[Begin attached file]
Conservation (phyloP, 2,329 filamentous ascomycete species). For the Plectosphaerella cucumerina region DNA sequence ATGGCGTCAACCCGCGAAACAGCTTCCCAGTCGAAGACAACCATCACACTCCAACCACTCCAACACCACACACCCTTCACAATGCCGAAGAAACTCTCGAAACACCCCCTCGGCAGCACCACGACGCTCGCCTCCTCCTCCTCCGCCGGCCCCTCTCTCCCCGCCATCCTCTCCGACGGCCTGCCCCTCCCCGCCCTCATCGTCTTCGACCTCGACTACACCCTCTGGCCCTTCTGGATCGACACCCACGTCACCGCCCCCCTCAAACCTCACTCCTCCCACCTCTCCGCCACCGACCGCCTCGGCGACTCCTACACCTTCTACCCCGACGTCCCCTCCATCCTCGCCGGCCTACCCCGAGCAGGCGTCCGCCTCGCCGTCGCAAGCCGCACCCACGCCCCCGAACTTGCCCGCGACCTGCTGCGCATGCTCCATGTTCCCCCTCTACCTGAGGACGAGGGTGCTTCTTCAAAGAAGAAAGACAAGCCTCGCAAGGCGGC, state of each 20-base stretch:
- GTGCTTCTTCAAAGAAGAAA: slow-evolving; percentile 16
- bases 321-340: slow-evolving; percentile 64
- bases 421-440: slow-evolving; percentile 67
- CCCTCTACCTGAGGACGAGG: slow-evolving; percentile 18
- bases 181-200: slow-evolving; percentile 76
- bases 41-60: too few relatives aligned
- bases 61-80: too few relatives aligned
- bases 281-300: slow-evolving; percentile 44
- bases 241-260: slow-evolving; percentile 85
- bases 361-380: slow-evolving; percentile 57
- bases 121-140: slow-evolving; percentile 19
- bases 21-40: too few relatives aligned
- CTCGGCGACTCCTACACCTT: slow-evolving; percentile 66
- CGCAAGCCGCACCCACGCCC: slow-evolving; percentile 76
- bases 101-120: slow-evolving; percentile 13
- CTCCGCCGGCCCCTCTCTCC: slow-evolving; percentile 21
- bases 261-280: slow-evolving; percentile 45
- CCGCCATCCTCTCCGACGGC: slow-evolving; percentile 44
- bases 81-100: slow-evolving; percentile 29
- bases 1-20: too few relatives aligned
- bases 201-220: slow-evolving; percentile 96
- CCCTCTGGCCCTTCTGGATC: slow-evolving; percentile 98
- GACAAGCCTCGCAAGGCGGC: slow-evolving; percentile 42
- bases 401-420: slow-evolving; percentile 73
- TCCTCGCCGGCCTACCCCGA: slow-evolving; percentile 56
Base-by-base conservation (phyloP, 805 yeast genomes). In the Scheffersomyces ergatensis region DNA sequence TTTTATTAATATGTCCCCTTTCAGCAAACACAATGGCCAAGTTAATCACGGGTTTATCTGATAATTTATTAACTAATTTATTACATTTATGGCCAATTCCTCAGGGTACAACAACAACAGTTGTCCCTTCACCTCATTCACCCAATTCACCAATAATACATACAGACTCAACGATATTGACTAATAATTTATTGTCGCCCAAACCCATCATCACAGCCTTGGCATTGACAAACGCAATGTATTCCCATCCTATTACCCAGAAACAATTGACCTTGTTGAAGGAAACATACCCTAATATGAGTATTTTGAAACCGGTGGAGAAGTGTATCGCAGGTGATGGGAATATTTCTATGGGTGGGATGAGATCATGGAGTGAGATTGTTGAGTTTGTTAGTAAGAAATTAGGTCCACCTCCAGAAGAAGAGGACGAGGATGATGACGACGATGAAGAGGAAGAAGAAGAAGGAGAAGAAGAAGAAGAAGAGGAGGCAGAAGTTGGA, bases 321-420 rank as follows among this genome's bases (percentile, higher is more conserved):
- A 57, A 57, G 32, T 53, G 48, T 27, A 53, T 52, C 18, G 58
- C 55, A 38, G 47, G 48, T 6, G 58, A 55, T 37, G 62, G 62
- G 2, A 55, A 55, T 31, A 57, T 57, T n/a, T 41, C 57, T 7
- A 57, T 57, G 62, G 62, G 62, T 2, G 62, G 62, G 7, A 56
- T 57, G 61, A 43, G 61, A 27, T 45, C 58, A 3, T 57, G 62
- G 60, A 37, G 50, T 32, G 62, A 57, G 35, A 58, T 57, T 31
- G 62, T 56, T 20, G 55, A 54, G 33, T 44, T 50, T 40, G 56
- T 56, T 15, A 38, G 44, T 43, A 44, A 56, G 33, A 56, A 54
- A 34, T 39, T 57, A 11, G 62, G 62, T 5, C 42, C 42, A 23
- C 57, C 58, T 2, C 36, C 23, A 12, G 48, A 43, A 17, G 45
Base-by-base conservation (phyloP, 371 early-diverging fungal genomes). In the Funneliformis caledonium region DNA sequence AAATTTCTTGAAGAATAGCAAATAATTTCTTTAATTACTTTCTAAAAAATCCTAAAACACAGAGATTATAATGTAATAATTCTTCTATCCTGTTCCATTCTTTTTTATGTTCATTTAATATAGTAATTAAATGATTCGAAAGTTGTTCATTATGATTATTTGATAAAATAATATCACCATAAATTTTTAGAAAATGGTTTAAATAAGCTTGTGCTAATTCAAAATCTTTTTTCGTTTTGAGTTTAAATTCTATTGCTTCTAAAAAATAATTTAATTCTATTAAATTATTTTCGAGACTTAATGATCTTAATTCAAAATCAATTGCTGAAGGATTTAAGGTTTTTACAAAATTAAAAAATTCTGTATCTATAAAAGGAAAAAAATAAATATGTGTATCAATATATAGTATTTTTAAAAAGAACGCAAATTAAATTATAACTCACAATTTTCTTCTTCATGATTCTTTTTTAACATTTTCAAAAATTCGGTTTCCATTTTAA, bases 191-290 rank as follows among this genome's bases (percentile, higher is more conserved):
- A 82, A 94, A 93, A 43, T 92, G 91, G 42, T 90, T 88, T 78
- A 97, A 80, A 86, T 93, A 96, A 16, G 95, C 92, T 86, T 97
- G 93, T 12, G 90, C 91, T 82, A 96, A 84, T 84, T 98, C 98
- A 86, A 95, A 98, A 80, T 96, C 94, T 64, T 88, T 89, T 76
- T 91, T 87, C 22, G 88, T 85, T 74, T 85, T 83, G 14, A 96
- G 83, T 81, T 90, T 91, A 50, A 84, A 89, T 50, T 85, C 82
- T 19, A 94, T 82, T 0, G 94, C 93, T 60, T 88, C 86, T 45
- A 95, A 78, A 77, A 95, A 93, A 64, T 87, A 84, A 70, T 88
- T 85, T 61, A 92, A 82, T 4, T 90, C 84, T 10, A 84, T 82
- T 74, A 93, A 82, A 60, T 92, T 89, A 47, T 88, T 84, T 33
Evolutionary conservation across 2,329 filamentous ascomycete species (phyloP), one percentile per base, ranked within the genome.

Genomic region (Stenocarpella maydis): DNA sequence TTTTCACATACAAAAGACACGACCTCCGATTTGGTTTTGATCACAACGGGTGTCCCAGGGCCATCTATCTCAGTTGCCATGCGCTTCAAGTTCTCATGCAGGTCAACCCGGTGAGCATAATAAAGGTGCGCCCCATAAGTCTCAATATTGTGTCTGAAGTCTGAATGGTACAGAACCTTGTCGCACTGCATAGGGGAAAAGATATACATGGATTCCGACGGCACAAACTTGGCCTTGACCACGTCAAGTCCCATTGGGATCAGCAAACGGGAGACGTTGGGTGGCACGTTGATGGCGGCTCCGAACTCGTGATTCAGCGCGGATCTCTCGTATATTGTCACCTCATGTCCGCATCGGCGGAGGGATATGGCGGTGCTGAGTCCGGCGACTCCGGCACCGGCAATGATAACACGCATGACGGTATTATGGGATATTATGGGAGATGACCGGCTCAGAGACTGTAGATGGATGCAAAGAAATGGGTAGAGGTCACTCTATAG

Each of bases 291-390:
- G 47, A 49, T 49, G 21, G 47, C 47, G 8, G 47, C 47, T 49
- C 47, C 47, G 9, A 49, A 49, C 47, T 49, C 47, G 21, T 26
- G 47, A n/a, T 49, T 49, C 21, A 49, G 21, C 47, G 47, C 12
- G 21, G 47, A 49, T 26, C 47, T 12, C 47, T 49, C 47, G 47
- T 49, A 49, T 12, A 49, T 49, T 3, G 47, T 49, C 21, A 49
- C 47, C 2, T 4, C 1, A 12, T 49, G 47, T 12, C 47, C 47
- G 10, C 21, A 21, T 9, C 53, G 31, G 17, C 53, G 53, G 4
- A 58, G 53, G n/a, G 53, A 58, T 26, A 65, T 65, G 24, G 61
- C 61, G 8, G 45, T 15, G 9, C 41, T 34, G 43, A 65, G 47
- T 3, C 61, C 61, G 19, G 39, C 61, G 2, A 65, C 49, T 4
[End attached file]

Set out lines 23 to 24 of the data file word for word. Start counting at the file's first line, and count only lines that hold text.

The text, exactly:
- CCCTCTGGCCCTTCTGGATC: slow-evolving; percentile 98
- GACAAGCCTCGCAAGGCGGC: slow-evolving; percentile 42